Elderly musicians have been researched to have less hearing impairments than non-musicians. Benjamin Rich Zendel (as cited in Connelly, 2011), a PhD candidate at the University of Toronto, conducted a study with Dr. Claude Alain, senior cognitive scientist and assistant director of the Rotman Research Institute, and found that “being a musician may contribute to better hearing in old age by delaying some of the age-related changes in central auditory processing.” Other hearing studies have also shown that trained musicians have more auditory abilities than to non-musicians do.

The type of music we listen to makes a difference as to the effect it will have on us. Classical music, especially pieces written by Mozart and Vivaldi, seem to have the most effect when children are taking tests, trying to fall asleep, or staing focused on a task. Chasing away depression, doing monotonous tasks, or going for a run are most affected through upbeat music such as bluegrass, rock, Klezmer, Salsa, or reggae. When it comes to music having the ability to make you smarter, often it comes through the actual learning of an instrument. This has the potential to have the greatest effect on a person. It is said that learning an instrument can not only teach patience and diligence but also instill a love for learning that will last a lifetime.

No matter how old or young you are or what stage of life you are in, music has the ability to positively affect you in numerous ways. For a child, music, which comes so easy, is the way they often express themselves. Before children can even speak, they are cooing about this or that, and often, they can get their point across without even using words. The ability to make music aids their ability to learn language. Researchers have proved that the more children are exposed to music and taught how to play instruments, the higher the likelihood of them having a high IQ is. Sitting at your desk at work or shopping in the clothing store, music is once again affecting you. Music has the ability to manipulate your mind through films and ease your stress after a long day at work. A prescription for music can be taken to alleviate numerous ailments and chronic pain. As you can see, recent research demonstrates how music has the ability to have a large impact on society and how we conduct our daily lives.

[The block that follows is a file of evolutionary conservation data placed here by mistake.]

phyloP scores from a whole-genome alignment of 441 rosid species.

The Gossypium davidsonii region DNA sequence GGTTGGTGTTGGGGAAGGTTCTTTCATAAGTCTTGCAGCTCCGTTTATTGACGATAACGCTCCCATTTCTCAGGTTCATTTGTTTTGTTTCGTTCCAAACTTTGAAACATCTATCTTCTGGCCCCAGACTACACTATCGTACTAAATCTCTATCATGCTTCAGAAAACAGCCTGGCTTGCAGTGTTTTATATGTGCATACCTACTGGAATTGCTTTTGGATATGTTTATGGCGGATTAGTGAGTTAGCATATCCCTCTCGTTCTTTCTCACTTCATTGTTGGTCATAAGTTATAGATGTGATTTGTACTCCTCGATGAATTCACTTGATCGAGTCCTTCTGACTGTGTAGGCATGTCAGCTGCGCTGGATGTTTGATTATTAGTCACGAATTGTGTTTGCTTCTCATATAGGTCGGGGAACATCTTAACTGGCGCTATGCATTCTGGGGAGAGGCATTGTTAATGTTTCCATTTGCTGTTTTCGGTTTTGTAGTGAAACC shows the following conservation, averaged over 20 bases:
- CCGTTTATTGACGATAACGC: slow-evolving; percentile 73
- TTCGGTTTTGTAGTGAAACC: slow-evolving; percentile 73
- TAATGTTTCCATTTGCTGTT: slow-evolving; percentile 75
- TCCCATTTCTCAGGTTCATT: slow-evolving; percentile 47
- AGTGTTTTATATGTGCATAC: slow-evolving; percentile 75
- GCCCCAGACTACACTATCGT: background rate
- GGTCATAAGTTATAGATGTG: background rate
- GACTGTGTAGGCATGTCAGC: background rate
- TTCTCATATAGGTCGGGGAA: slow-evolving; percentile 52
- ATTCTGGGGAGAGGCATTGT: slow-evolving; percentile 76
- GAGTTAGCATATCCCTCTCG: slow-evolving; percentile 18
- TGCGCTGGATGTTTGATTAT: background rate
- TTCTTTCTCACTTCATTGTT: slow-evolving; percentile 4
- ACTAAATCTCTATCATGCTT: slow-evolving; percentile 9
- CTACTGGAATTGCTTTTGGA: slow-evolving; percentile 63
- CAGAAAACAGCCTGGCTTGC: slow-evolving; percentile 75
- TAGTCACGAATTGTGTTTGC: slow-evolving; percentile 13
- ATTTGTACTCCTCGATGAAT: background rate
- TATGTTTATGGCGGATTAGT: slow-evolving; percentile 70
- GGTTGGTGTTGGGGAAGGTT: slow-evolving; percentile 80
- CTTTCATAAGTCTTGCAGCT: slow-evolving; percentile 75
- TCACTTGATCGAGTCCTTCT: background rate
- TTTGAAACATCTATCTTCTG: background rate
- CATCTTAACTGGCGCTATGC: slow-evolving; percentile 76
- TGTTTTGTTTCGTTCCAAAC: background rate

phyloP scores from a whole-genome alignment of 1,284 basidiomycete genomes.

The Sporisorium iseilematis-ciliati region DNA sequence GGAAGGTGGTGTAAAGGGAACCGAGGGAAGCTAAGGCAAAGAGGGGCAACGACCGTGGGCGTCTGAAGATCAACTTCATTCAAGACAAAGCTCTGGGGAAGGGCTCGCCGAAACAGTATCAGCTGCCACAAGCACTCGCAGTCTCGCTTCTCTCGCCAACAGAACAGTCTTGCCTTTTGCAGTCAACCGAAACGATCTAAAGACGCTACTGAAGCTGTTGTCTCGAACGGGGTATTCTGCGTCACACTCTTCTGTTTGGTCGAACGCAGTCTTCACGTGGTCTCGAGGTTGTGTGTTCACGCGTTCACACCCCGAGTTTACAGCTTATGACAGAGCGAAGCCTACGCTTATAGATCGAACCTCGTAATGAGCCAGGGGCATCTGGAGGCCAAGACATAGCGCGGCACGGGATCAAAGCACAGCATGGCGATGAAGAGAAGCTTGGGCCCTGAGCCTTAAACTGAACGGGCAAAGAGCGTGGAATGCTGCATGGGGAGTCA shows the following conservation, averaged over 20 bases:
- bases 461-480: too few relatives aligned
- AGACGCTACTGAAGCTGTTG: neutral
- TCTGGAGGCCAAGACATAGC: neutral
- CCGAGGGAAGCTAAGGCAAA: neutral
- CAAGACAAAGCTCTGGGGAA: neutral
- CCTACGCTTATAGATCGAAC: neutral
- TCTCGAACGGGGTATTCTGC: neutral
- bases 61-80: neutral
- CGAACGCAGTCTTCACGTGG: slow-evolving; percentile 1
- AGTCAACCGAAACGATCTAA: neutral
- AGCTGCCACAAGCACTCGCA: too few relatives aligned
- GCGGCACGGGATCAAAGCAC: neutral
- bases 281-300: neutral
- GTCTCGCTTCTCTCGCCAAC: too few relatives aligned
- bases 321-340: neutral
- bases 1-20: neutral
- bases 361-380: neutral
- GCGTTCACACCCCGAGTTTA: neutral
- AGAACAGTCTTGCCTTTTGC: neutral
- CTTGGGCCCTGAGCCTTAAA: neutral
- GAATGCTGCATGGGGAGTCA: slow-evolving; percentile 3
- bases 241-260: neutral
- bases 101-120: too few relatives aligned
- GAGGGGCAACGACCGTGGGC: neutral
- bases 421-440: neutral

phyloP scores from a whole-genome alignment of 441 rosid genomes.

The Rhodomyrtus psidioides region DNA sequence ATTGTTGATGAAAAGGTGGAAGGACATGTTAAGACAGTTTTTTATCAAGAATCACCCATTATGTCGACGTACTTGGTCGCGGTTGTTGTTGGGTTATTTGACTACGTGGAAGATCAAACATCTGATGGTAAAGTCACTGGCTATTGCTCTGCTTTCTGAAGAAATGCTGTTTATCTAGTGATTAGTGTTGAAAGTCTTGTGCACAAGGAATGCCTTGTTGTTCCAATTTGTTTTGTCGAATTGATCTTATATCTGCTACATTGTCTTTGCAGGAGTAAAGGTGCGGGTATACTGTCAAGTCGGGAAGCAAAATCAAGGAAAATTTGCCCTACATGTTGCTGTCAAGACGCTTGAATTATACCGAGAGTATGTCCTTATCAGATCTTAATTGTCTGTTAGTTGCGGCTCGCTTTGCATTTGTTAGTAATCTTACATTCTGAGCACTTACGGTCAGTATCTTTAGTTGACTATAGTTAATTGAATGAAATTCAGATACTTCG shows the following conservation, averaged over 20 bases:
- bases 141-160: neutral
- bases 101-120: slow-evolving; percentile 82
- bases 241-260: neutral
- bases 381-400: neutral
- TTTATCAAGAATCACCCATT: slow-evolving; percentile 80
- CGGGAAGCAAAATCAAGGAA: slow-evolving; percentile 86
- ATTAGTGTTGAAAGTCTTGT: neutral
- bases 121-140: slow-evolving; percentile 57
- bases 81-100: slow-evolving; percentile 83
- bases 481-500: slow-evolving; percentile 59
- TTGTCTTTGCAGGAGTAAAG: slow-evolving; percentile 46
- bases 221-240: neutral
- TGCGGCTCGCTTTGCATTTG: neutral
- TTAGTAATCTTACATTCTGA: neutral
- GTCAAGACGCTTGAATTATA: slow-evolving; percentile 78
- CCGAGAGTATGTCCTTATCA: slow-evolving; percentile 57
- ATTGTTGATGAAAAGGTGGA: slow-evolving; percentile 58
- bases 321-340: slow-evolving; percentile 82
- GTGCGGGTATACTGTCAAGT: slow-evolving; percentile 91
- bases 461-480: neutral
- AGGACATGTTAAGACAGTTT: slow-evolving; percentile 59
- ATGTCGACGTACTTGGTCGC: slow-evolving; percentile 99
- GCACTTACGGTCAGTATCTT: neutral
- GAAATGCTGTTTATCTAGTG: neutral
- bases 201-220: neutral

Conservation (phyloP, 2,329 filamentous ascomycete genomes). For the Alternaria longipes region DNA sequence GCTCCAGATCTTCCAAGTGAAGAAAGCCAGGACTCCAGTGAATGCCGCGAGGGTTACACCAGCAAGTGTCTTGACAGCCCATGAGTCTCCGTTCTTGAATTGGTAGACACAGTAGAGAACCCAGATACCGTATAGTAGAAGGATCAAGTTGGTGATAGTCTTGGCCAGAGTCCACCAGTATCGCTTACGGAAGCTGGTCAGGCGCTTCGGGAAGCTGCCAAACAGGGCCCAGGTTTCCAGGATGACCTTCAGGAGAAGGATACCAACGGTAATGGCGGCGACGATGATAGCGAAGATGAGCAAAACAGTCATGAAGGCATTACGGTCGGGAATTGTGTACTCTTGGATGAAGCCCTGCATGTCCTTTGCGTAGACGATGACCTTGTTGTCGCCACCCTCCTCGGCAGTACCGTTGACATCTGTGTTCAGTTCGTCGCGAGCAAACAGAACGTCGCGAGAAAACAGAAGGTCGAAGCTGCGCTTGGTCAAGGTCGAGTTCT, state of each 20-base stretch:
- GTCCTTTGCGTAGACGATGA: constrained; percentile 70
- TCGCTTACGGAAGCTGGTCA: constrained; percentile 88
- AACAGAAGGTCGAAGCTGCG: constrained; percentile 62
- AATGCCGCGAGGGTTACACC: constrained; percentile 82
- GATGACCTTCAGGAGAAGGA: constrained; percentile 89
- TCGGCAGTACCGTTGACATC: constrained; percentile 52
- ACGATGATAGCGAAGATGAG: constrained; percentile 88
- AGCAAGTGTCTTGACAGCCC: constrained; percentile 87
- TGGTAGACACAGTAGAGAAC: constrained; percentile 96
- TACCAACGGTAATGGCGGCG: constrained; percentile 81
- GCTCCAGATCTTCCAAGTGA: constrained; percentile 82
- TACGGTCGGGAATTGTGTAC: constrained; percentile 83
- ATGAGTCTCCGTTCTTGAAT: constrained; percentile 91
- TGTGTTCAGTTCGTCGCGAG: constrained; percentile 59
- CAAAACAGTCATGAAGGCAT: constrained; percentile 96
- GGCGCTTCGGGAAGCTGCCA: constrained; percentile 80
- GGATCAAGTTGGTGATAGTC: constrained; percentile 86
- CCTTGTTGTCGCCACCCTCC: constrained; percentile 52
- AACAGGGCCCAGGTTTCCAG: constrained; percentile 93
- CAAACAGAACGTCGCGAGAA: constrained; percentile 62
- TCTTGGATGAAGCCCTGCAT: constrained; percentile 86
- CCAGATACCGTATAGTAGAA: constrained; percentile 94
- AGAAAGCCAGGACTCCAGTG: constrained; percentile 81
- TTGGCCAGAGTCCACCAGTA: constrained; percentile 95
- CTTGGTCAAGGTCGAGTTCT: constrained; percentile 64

Bales, D (2011) Building Baby's Brain: The Role of Music. Education Oasis. Retrieved from

Connelly, K. (2011). Older musicians experience less age-related decline in hearing abilities than non-musicians. University of Toronto News. Retrieved from

eMed Expert (2011) How Music Affects Us and Promotes Health. eMed Expert. Retrieved from

Gorden, I (2008) Ask the Workplaces Doctors. Retrieved from

Hopkins Cinem Adddicts (2008, November 13). A Brief Discourse on the Importance of Music in Film. [Web log post]. Retrieved from

Legg, R. (2009). Using music to accelerate language learning: an experimental study. Research In Education, (82), 1-12.

Milliman, R. (1982) Using Background Music to Affect the Behavior of Supermarket Shoppers. The Journal of Marketing, 46, 86-91

Olson, K (1996) The Effects of Music on the Mind. Retrieved from

Oxford University Press (2006, September 20). First Evidence That Musical Training Affects Brain Development In Young Children. ScienceDaily. Retrieved from­ /releases/2006/09/060920093024.htm